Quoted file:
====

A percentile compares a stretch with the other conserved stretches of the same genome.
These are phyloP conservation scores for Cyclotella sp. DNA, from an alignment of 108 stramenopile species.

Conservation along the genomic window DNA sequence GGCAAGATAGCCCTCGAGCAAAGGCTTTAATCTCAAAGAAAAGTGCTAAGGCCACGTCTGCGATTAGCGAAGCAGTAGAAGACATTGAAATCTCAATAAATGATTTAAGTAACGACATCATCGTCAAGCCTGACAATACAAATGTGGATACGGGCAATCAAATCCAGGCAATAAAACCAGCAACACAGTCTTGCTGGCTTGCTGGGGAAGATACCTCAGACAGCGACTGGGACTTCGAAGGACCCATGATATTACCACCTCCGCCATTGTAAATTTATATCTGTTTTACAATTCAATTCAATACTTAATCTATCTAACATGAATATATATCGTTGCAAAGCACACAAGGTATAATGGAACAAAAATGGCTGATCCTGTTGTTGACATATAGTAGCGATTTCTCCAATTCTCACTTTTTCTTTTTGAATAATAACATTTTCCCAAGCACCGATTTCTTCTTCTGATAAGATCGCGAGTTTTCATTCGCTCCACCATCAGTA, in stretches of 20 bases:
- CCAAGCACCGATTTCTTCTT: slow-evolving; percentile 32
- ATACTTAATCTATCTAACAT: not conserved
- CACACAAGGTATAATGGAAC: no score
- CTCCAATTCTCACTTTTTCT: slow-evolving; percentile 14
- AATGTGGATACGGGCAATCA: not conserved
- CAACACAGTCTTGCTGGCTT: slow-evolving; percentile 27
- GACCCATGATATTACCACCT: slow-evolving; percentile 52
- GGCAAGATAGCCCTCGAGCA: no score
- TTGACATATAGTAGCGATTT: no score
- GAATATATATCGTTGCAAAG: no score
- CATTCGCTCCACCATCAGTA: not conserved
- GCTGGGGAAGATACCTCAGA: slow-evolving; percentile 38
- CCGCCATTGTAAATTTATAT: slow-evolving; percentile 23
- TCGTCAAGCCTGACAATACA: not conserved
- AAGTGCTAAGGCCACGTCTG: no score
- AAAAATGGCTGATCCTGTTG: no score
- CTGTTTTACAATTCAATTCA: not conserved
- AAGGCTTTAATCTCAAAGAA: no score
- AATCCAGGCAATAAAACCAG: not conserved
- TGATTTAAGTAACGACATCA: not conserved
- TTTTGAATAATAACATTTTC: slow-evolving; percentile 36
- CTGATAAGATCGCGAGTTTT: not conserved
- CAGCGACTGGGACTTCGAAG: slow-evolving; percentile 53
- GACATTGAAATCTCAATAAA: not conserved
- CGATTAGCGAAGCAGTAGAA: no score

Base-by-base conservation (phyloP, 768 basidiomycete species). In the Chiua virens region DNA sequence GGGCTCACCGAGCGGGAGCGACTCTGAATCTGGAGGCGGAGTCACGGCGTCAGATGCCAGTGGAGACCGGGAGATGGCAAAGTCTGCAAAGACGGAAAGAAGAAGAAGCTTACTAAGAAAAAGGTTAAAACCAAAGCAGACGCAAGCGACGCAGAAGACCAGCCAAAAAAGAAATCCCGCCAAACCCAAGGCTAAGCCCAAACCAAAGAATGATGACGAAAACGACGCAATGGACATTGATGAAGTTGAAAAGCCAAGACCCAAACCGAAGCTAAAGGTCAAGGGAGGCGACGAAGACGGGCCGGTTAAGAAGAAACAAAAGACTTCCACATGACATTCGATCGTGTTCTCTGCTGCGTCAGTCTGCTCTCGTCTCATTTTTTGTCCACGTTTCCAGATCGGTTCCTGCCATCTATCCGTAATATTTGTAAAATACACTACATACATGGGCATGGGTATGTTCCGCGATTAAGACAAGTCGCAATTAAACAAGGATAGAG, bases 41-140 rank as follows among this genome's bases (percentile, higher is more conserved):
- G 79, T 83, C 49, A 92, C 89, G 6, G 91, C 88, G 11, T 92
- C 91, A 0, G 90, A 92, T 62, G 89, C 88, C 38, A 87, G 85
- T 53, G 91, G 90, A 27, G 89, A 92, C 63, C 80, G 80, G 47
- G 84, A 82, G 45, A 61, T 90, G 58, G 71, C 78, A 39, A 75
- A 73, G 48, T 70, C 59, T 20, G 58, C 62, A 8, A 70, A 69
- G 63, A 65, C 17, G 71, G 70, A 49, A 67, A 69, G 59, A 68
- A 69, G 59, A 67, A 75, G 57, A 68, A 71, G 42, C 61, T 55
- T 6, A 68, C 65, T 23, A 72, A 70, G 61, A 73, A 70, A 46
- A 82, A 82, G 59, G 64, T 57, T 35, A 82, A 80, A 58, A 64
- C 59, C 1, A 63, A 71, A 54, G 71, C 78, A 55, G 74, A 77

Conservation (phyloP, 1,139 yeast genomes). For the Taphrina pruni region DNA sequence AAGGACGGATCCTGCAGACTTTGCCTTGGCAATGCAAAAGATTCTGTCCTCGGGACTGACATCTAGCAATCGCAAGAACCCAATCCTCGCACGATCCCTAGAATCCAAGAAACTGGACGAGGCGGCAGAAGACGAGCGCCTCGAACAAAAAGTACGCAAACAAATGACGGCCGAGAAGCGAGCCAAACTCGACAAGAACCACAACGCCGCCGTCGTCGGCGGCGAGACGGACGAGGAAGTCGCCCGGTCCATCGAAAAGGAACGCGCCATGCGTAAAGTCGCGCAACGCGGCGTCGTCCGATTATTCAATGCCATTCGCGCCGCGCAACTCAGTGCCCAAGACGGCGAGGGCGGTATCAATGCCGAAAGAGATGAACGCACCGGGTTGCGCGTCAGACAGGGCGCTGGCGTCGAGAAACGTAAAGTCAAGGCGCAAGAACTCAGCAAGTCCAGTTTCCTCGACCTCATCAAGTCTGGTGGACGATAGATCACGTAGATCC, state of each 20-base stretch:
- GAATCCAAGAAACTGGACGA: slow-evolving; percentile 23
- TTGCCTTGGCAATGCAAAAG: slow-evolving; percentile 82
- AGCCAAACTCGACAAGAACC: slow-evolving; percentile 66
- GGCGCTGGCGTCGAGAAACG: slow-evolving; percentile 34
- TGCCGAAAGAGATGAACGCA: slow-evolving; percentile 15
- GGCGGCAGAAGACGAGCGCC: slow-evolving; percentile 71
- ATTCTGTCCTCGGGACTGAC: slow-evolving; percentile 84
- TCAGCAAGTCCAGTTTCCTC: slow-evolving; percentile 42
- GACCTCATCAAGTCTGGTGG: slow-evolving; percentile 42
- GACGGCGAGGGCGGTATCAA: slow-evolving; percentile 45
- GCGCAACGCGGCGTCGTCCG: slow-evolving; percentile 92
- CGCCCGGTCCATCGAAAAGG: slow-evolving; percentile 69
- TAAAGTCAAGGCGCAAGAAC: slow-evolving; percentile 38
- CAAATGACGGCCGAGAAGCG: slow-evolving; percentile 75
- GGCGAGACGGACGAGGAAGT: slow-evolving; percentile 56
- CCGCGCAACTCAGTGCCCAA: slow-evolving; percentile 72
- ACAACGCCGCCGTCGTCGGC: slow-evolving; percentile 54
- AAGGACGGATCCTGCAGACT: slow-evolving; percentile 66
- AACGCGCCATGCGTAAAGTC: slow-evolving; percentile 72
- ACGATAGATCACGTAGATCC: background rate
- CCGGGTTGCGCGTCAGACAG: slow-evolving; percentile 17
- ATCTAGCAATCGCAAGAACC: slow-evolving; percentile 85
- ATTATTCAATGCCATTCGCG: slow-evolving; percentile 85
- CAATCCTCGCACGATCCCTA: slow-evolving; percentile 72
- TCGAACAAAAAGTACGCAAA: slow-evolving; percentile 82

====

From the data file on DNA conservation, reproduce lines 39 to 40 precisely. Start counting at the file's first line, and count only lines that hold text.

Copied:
- C 59, C 1, A 63, A 71, A 54, G 71, C 78, A 55, G 74, A 77

Conservation (phyloP, 1,139 yeast genomes). For the Taphrina pruni region DNA sequence AAGGACGGATCCTGCAGACTTTGCCTTGGCAATGCAAAAGATTCTGTCCTCGGGACTGACATCTAGCAATCGCAAGAACCCAATCCTCGCACGATCCCTAGAATCCAAGAAACTGGACGAGGCGGCAGAAGACGAGCGCCTCGAACAAAAAGTACGCAAACAAATGACGGCCGAGAAGCGAGCCAAACTCGACAAGAACCACAACGCCGCCGTCGTCGGCGGCGAGACGGACGAGGAAGTCGCCCGGTCCATCGAAAAGGAACGCGCCATGCGTAAAGTCGCGCAACGCGGCGTCGTCCGATTATTCAATGCCATTCGCGCCGCGCAACTCAGTGCCCAAGACGGCGAGGGCGGTATCAATGCCGAAAGAGATGAACGCACCGGGTTGCGCGTCAGACAGGGCGCTGGCGTCGAGAAACGTAAAGTCAAGGCGCAAGAACTCAGCAAGTCCAGTTTCCTCGACCTCATCAAGTCTGGTGGACGATAGATCACGTAGATCC, state of each 20-base stretch: